findings of good cause pursuant to 5 U.S.C. 553(b)(3)(B) and (d).
    The immediate implementation of this interim rule without prior 
public comment is necessary to prevent the release of aliens who may 
pose a threat to national security and to provide a clear set of 
procedural rules of administrative procedure with respect to 
determining the custody conditions and bond status for aliens during 
the pendency of removal proceedings. The existing rules permit the 
Service to appeal a decision ordering the release of an alien, but in 
many cases the rules do not provide for a stay of the release decision 
during the time that the Service would be pursuing an appeal. Thus, an 
alien who has received a custody redetermination by an immigration 
judge is eligible for release under the terms of that order unless and 
until a stay of that order is granted by the Board.
    The time that elapses from the custody redetermination to the 
granting of a stay by the Board may be significant. The time it takes 
to draft a notice of appeal and motion for emergency stay and file 
these documents with the Board is often up to twenty-four hours, as the 
Service attorney handling the case may have to complete his or her 
duties in court that day before securing the necessary supervisory 
approval to file the motion for stay. The Service attorney then must 
draft the filings and transmit them to the Board in Falls Church, 
Virginia. The Board then must review the record and adjudicate the 
motion. The Board does not have a complete record upon which to base a 
ruling, because that record remains with the immigration court. As a 
matter of practice, the Board will not grant a stay without 
communicating with the alien or opposing counsel, so as to ascertain 
the alien's position regarding the necessity of the stay. Thus, under 
current procedures, there is a significant window of time wherein the 
alien may be released while the Service prepares its filings to the 
Board and while the Board adjudicates the motion. Also, the crucial 
determination by the Board is made without the benefit of a full record 
of proceedings and the Board instead relies upon the submissions of the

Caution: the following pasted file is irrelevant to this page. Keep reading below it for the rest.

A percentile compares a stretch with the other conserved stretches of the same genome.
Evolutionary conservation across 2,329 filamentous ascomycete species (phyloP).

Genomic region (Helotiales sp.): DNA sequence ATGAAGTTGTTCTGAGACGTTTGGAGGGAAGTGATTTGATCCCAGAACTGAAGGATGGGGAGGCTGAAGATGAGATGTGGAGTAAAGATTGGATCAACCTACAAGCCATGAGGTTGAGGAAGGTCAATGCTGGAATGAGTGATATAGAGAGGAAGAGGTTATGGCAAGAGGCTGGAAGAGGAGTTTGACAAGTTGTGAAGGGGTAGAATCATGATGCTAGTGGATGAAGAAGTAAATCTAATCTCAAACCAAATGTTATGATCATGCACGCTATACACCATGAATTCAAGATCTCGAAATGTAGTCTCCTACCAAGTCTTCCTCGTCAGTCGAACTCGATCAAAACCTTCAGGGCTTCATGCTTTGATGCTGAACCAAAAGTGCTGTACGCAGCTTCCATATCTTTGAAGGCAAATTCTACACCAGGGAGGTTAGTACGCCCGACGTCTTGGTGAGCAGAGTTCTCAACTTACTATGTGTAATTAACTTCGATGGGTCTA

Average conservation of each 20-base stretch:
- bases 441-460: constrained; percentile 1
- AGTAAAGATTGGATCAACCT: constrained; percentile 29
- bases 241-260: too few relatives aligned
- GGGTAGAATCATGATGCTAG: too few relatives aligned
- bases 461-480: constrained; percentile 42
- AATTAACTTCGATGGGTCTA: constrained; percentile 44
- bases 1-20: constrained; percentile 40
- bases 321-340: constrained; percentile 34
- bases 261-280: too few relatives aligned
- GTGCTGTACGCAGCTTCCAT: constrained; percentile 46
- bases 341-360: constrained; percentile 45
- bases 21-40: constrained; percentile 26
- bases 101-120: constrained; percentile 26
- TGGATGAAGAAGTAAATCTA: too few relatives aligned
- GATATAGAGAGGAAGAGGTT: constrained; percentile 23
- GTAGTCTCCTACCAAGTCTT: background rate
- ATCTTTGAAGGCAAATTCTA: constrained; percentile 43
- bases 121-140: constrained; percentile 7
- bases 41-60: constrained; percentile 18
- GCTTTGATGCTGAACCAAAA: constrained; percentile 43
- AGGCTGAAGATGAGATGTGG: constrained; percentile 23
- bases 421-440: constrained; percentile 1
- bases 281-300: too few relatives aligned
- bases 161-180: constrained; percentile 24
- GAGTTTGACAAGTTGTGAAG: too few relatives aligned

parties.
    Another significant problem that is remedied by this provision 
concerns custody determinations that arise on the west coast. Due to 
the time difference between the east and west coast, an alien may be 
ordered released after the Board has closed for the day. When this 
occurs, the Service is effectively barred from filing a stay request 
and this significantly increases the period during which the alien may 
be released.
    During this window of time, the Service may be required to release 
an alien that it believes is a threat to national security or the 
public safety without even having the opportunity to present its case 
to the Board. The automatic stay provision allows the Service attorney 
to maintain the alien's custody status via immediate filing of

[[Page 54911]]

the Form EOIR-43. This rule extends the scope of the existing automatic 
stay provision to cover all cases in which the Service has denied 
release of an alien pending the completion of removal proceedings or 
has set a bond of $10,000 or more, and in which the Service 
specifically invokes the automatic stay in order to seek an expedited 
appeal. The purpose of the automatic stay is to allow the Service to 
maintain the status quo during such time as is necessary for the 
Service to take a prompt appeal to the Board, and the stay only remains 
in place until the Board has had an opportunity to consider the matter. 
This rule similarly provides a five-day period after a decision by the 
Board to allow sufficient time for the Commissioner to determine 
whether to certify a decision of the Board to the Attorney General for 
review. These provisions for a temporary automatic stay will avoid the 
necessity of the Service having to seek stays on a case by case basis 
and the Board or the Attorney General having to decide whether to order 
a stay on extremely short notice with only the most summary 
presentation of the issues.
    Finally, the current investigation in connection with recent 
terrorist activities has resulted in the detention of a large number of 
individuals. This may overwhelm the capacity of the Service to take the 
steps necessary to secure stays of custody redeterminations in timely 
fashion. The automatic stay provision will address this problem and 
prevent the Service and the Board from being overwhelmed with stay 
requests.
    For these reasons, the Attorney General has determined that there 
is good cause to publish this interim rule and to make it effective 
upon filing for public inspection at the Office of the Federal 
Register, because the delays inherent in the regular notice-and-comment 
process would be ``impracticable, unnecessary and contrary to the 
public interest.''

Regulatory Flexibility Act

    The Attorney General, in accordance with the Regulatory Flexibility